Gene therapy is one radical route – Pineal Calcification, Melatonin Production, Aging, Associated Health Consequences and Rejuvenation of the Pineal Gland.

But prevention is better than cure

  • Cut down on the things that produce inflammation and pressure in the brain – chronic stress, processed food, caffeine and alcohol 
  • Give your pineal gland a work-out with lots of sleep


Melatonin and midnight snacks

Your gut needs to know whether to expect a meal anytime soon, and have time to digest before you power down to sleep. That takes between two and six hours, depending on how much and what you eat – Food, Eating, and the Gastrointestinal Tract.

Like the pineal gland, your gut produces melatonin as a signal of night, a time without food. It churns out almost 400 times more than the pineal gland. 

So a snack after dark creates a clash between pineal and gut signals and your body struggles to cope, crashing melatonin levels and eating into the quality and quantity of sleep – Circadian Rhythms and Melatonin Metabolism in Patients With Disorders of Gut-Brain Interactions.

It also chips away at your ability to burn off the calories, and resist a second helping. That increases your waistline, risk of diabetes and a sugar spike the next day –  Impact of Meal Timing and Chronotype on Food Reward and Appetite Control in Young Adults.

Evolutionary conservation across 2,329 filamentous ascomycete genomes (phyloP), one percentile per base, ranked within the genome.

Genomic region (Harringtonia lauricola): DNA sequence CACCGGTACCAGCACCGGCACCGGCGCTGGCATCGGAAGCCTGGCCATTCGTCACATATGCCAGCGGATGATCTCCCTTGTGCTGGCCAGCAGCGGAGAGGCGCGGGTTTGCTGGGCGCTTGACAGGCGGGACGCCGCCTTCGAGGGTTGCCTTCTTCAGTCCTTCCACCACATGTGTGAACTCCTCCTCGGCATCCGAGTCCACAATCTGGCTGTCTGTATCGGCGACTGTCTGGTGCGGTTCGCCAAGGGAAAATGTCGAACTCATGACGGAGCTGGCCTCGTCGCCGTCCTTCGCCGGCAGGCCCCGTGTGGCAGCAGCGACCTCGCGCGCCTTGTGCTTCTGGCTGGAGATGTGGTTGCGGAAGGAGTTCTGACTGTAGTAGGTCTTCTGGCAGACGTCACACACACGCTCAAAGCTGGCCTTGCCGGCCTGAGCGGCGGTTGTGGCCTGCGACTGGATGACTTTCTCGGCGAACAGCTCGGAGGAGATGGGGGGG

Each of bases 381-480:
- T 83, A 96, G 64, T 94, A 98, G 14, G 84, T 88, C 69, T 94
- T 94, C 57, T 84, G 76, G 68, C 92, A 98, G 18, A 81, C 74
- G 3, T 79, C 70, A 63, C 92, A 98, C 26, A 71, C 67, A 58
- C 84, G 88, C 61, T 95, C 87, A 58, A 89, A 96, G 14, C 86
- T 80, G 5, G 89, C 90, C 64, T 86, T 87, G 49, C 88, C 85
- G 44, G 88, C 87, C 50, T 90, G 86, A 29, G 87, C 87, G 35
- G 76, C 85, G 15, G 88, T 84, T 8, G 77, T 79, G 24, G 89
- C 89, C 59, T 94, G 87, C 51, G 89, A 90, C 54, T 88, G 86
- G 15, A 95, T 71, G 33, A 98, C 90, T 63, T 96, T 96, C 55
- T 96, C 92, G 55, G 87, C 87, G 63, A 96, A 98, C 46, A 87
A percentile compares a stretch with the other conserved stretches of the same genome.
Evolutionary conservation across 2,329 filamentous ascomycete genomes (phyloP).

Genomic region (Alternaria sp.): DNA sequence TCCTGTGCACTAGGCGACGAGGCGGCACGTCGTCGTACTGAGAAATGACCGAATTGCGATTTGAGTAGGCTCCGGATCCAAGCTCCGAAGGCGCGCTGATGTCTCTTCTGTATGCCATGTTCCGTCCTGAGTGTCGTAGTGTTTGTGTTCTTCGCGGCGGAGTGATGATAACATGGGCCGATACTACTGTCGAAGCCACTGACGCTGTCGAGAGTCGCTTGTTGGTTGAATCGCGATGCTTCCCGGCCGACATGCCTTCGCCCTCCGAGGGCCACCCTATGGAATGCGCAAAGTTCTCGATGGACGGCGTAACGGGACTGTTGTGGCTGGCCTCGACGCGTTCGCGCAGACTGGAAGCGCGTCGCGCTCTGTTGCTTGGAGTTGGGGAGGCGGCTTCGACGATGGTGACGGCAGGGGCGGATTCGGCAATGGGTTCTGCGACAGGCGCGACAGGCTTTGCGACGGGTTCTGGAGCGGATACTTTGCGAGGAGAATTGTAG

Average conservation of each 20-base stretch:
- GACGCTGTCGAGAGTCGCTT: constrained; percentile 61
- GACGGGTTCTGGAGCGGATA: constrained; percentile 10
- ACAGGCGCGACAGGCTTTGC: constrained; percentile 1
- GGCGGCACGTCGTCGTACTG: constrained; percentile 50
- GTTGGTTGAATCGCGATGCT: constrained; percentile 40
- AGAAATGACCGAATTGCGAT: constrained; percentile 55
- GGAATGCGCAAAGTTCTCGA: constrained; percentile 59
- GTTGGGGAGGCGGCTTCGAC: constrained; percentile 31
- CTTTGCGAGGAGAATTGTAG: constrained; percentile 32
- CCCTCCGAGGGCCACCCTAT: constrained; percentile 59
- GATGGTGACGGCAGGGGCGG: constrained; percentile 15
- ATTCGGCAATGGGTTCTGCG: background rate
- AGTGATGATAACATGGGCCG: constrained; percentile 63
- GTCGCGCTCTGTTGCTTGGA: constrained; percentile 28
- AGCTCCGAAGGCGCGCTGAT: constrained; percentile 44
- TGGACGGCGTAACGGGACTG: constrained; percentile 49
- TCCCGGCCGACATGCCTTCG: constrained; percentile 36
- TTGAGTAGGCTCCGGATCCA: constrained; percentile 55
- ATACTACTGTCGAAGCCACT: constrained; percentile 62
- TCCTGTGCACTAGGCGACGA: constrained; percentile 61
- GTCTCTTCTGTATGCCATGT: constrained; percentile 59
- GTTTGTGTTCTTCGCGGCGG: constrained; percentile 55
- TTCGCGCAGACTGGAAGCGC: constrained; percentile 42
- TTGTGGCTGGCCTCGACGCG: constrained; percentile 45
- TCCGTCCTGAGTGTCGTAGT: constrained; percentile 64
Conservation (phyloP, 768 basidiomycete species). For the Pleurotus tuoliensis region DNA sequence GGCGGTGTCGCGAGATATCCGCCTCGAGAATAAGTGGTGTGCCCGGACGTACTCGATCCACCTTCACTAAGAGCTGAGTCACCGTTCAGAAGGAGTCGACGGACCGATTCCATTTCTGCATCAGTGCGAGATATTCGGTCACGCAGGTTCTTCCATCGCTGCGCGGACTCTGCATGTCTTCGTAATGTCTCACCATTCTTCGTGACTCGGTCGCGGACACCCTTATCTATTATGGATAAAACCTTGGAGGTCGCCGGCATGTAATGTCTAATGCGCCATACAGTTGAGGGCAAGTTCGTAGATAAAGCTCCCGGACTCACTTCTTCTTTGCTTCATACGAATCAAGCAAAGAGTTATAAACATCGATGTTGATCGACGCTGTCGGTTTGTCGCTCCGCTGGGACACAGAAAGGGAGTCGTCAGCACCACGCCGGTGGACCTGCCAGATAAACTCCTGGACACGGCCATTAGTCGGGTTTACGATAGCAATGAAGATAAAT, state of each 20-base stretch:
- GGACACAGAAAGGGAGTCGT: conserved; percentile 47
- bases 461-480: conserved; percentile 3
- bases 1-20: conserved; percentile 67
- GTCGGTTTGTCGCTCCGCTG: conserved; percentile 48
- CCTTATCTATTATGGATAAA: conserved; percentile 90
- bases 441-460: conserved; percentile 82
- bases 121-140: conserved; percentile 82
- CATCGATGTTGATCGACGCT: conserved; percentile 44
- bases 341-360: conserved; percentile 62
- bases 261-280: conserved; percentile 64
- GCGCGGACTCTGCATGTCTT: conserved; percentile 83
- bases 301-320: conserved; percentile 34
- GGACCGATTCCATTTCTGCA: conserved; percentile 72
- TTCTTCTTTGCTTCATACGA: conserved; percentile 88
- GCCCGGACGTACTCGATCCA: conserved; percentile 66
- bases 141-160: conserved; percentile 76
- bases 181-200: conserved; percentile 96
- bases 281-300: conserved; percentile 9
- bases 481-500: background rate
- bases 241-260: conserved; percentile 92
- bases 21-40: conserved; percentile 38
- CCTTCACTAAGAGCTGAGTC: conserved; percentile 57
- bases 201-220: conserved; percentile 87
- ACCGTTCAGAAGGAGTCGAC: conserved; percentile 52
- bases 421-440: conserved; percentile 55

So aim to eat at least two hours before bed so your eye and gut can stay in step.


Did you know…

Animals in cold climates have bigger pineal glands than those who evolved closer to the equator – The pineal gland and geographical distribution of animals.

The antartic seal has one of the biggest and most active, pumping out over 1,000 times more melatonin than their parents – or over 27 times more than a healthy human adult – The pineal gland is very large and active in newborn antarctic seals.

No wonder they can fall asleep on the ice!